But there is more.   Natural revelation only gets the wise men so far. They end up lost in Jerusalem. In a meeting with Herod, scribes and teachers are invited to give some guidance to unresolved questions.  These scribes turn to the scriptures to point the way to Bethlehem.  The next element of epiphany, then, is “biblical revelation.” It is through the ancient scriptures that they discover a path to Christ.

Perhaps this will aid our journey to God as well.  This story invites us to immerse ourselves again in the living word of scripture.

But the real epiphany, the life changing epiphany takes place when they are in the actual presence of Christ.   They follow the signposts of nature and scripture to the manger where they have a first hand encounter with Jesus. It is in this moment that the text says that they fall down on their face to worship him. This could be called “experiential revelation.” They discovered Christ on an experiential level. They no longer had just heard about him, or read about him, they encountered him for themselves.

Karl Rahner writes, “knowing God is more important than knowing about God.” The scriptures remind us that Christ is not simply an idea to figure out but a being to interact with.   A true epiphany, a true revelation of God is more than just an intellectual journey – it is a relational and experiential journey.

When I was in college I had things backwards. I was full of questions and doubts about God so I tried to figure things out by reading a lot of books. I was on an intellectual quest to get all my questions answered.  I was trying to be a “wise man.”  But the turning point, the epiphany moment  that helped me reconnect with God did not happen solely through an intellectual process. It happened when I decided to step out in faith and begin attending church again even though I didn’t have it all figured out. It was during worship at a local church that I discovered God on a personal and experiential level.   Sure, there was still a place to love God with my mind, and wrestle through questions at an intellectual level; however, I realized that many of the answers come as we begin relating to God personally through the practices of prayer and worship.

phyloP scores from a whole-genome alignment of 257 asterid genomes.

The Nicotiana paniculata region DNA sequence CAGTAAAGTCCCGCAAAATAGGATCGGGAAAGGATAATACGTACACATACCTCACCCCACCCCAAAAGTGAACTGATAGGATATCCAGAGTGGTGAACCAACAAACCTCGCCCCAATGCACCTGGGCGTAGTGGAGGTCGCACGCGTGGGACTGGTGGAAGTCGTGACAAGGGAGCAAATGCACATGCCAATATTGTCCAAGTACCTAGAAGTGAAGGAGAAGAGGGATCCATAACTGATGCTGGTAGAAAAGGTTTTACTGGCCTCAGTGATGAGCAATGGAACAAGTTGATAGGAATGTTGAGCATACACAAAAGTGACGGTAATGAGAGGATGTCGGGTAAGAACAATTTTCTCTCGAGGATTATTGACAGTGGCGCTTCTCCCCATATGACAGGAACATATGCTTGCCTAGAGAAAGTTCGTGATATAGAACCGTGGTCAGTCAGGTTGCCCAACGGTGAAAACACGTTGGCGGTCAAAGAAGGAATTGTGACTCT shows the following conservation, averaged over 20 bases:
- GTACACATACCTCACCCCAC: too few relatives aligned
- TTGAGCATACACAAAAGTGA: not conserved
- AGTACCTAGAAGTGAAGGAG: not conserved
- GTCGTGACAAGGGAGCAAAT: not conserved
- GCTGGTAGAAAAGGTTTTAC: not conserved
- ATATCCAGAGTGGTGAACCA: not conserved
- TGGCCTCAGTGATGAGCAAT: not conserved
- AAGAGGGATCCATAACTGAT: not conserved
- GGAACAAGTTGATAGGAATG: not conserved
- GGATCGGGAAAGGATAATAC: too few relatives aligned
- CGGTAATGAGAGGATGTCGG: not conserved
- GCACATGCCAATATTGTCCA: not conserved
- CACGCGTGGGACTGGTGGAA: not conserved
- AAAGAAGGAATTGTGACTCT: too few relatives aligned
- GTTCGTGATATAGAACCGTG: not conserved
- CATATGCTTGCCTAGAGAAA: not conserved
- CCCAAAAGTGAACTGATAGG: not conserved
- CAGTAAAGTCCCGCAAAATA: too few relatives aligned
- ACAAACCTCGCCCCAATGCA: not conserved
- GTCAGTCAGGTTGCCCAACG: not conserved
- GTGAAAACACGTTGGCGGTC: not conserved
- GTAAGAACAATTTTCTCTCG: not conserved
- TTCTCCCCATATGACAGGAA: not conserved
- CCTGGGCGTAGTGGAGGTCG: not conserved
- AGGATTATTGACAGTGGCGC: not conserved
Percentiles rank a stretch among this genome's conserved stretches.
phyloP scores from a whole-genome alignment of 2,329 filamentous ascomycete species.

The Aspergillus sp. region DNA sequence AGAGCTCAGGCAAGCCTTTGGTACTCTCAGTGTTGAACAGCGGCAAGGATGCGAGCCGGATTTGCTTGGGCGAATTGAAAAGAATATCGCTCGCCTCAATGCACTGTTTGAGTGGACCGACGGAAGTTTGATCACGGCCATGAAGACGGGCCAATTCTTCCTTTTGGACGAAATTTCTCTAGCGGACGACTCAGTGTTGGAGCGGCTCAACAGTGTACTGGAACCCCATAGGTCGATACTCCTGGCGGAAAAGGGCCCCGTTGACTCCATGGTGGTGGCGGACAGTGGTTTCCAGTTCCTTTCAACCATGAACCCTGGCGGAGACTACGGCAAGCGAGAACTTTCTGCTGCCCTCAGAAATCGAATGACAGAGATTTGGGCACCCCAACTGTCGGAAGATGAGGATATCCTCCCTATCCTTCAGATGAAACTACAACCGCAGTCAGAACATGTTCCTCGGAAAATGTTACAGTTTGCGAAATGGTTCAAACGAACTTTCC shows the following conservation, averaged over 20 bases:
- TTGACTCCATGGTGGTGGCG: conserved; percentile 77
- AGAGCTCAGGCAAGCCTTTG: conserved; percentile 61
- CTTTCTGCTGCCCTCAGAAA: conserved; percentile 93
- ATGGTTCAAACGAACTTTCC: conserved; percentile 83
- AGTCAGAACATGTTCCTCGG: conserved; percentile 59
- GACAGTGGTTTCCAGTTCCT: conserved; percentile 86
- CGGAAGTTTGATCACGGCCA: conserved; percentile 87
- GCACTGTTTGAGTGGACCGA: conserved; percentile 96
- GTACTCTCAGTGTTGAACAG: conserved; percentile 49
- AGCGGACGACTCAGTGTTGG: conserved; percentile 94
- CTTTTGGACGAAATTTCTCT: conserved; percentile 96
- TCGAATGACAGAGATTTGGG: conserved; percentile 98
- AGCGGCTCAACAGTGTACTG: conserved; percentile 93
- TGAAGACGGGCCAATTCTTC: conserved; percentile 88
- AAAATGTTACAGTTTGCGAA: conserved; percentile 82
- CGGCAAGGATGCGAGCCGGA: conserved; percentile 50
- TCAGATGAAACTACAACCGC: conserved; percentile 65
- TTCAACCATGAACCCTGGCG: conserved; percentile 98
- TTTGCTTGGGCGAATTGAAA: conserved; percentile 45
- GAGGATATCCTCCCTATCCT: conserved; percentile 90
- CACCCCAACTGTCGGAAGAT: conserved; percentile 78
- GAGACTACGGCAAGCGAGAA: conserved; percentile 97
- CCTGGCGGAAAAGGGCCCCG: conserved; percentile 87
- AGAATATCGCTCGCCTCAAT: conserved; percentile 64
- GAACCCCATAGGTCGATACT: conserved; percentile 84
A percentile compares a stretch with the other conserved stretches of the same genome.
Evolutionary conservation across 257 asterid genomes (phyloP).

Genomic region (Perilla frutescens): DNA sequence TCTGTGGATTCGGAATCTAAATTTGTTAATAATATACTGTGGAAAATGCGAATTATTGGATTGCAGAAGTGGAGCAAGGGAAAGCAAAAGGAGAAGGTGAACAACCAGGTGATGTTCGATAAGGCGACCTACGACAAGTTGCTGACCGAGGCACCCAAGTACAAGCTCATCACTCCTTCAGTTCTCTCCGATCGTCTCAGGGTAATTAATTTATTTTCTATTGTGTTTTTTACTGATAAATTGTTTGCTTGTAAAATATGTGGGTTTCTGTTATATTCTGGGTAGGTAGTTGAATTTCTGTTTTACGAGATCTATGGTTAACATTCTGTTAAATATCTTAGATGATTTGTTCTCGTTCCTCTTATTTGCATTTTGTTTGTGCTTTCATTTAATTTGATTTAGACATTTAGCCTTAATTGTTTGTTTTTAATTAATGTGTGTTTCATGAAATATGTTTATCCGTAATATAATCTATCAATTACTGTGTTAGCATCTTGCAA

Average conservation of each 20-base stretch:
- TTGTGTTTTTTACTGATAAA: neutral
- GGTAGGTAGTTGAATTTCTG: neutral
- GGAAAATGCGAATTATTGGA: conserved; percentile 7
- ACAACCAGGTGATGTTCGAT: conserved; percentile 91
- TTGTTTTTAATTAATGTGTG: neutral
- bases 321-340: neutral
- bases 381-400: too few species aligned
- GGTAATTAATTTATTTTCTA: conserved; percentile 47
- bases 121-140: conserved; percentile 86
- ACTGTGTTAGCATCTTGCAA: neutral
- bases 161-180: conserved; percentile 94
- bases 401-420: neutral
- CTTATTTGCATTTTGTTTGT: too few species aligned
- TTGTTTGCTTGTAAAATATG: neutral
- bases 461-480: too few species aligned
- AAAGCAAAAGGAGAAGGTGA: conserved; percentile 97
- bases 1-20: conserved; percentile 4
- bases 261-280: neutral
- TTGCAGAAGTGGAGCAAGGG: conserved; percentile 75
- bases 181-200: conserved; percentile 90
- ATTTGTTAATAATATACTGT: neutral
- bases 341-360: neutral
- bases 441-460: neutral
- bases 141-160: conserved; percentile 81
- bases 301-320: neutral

Friends, the story of Epiphany reminds us that Christ desires to reveal himself to the world. So look for the signposts that are around us.  Look for God in nature, look for God in scripture, and look for God to show up personally as you worship him.

Then we can start to talk about mission and ministry.  Epiphany precedes mission.  As God reveals himself to us and captures our heart, perhaps we will then become part of the way he reveals himself to others. Perhaps we will, as Paul says in Philippians, “shine like stars in the sky.”

As Christ reveals himself to us may we then reveal his love to all of those who have been told that they do not belong at the manger.  May we, in effect, become the star that leads others to Bethlehem.



  1. Love the “picture” of James and the Nativity Scene. Thanks for the way you weave things together. Victoria

    From: Intersect To: Sent: Monday, January 11, 2016 10:50 AM Subject: [New post] Sign-posts To God: An Epiphany Reflection #yiv5250225198 a:hover {color:red;}#yiv5250225198 a {text-decoration:none;color:#0088cc;}#yiv5250225198 a.yiv5250225198primaryactionlink:link, #yiv5250225198 a.yiv5250225198primaryactionlink:visited {background-color:#2585B2;color:#fff;}#yiv5250225198 a.yiv5250225198primaryactionlink:hover, #yiv5250225198 a.yiv5250225198primaryactionlink:active {background-color:#11729E;color:#fff;}#yiv5250225198 | Philip Rushton posted: “James has a toy nativity set that we put up every Christmas. It’s not a delicate decoration but a durable toy – a “Play School Little People’s Nativity,” to be precise.It is the kind of toy that can withstand the full contact play of a three-year old bo” | |